I’m not a professional Girl Scout historian, just a very busy volunteer. In my day job, I am a political scientist who specializes in secessionist movements and new state formation. Most of my work deals with the former communist world, such as the collapse of the USSR, Yugoslavia, and Czechoslovakia. Those countries experienced the opposite of realignment; they were taken apart instead of thrown together; think divorce instead of marriage.  I’m (supposedly) trained to see possible patterns and then find evidence to prove or disprove the pattern.

I know the political scientist/Girl Scout historian combination is about as rare as a genuine Golden Eagle of Merit–or perhaps a Chartreuse Buzzard. But working in this direction doesn’t require a PhD.  Instead, it needs a new mindset. It means looking beyond the uniforms and badges to see what girls and women were doing in your community. You—we—can provide local examples of national issues.

It means looking beyond the uniforms and badges to document what girls and women were doing in your community. You can provide local examples of national issues that researchers can plug into their models and theories.

Letters and fund-raising campaigns can become examples of philanthropy, women’s empowerment, or marketing. Camp and troop policies reflect social trends. We recently found meeting minutes that debate whether or not to integrate resident camps. I knew the date of integration; I didn’t know that some committee members tried to reverse the decision the following year.

 

MAR09AR12

Researchers need examples of local history (GSCNC Archives).

Troop activities can reveal trends in girls’ development and interests. Citizenship programs demonstrate efforts to prepare future voters when the voting age was lowered to 18. Popular history accounts would be enriched by knowing how the American Bicentennial was celebrated in your community.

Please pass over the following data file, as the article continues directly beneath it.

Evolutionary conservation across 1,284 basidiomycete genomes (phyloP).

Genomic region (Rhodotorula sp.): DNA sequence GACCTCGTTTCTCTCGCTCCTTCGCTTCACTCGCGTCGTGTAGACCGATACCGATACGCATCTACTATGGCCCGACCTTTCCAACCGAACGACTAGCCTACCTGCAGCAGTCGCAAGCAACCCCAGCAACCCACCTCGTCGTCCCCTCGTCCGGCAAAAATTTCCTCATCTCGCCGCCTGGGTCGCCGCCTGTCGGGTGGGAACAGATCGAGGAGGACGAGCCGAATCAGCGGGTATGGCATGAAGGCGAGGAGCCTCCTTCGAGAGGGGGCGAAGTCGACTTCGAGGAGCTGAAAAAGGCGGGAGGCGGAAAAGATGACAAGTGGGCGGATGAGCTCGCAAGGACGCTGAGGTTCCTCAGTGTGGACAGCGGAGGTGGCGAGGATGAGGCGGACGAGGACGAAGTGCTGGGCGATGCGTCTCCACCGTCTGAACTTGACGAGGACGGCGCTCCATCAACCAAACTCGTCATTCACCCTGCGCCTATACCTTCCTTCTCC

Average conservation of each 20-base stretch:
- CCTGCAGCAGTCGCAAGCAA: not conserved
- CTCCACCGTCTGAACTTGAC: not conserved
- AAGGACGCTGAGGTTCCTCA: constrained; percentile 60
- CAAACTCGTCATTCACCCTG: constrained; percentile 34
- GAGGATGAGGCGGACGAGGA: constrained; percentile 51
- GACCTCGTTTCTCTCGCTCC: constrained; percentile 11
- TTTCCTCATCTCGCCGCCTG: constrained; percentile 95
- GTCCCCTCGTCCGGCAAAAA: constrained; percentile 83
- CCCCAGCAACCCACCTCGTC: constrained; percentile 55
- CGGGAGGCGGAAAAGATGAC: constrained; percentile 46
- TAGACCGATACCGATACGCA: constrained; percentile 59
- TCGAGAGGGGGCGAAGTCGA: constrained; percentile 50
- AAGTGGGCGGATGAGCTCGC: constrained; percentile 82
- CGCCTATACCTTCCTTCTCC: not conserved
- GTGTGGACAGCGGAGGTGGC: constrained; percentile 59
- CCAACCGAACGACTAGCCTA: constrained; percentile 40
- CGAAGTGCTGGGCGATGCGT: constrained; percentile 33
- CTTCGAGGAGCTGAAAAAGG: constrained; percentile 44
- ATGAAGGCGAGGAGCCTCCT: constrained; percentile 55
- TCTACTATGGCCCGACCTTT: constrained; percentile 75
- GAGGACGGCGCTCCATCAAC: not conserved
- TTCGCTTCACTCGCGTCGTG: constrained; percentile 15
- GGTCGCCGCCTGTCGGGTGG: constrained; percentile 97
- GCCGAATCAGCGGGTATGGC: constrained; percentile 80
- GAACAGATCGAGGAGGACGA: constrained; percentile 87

Blister Rust

Girl Scouts helped track the spread of this fungus (USDA).

In the 1920s campers in Washington were examined before and after weeks in the woods to provide scientific “evidence” of the health benefits of the out of doors. Similarly, girls attending Camp May Flather were tasked with combing the forest for signs of white pine blister rust, a dangerous fungus. We don’t have the data, but we know the agency that conducted the studies and can point researchers in that direction.

Such quirky stories are hiding in the newspaper clippings and the troop scrapbooks in our collections. How can we make them available to researchers anxiously searching for new sources to study?

I’ve had the pleasure of hosting several graduate students in our archives. They were investigating topics such as the national Girl Scout Little House, first ladies, family biographies, representation of minorities, and more. They have all gone away with valuable primary data sources, not to mention a patch and the occasional box of cookies!

©2017 Ann Robertson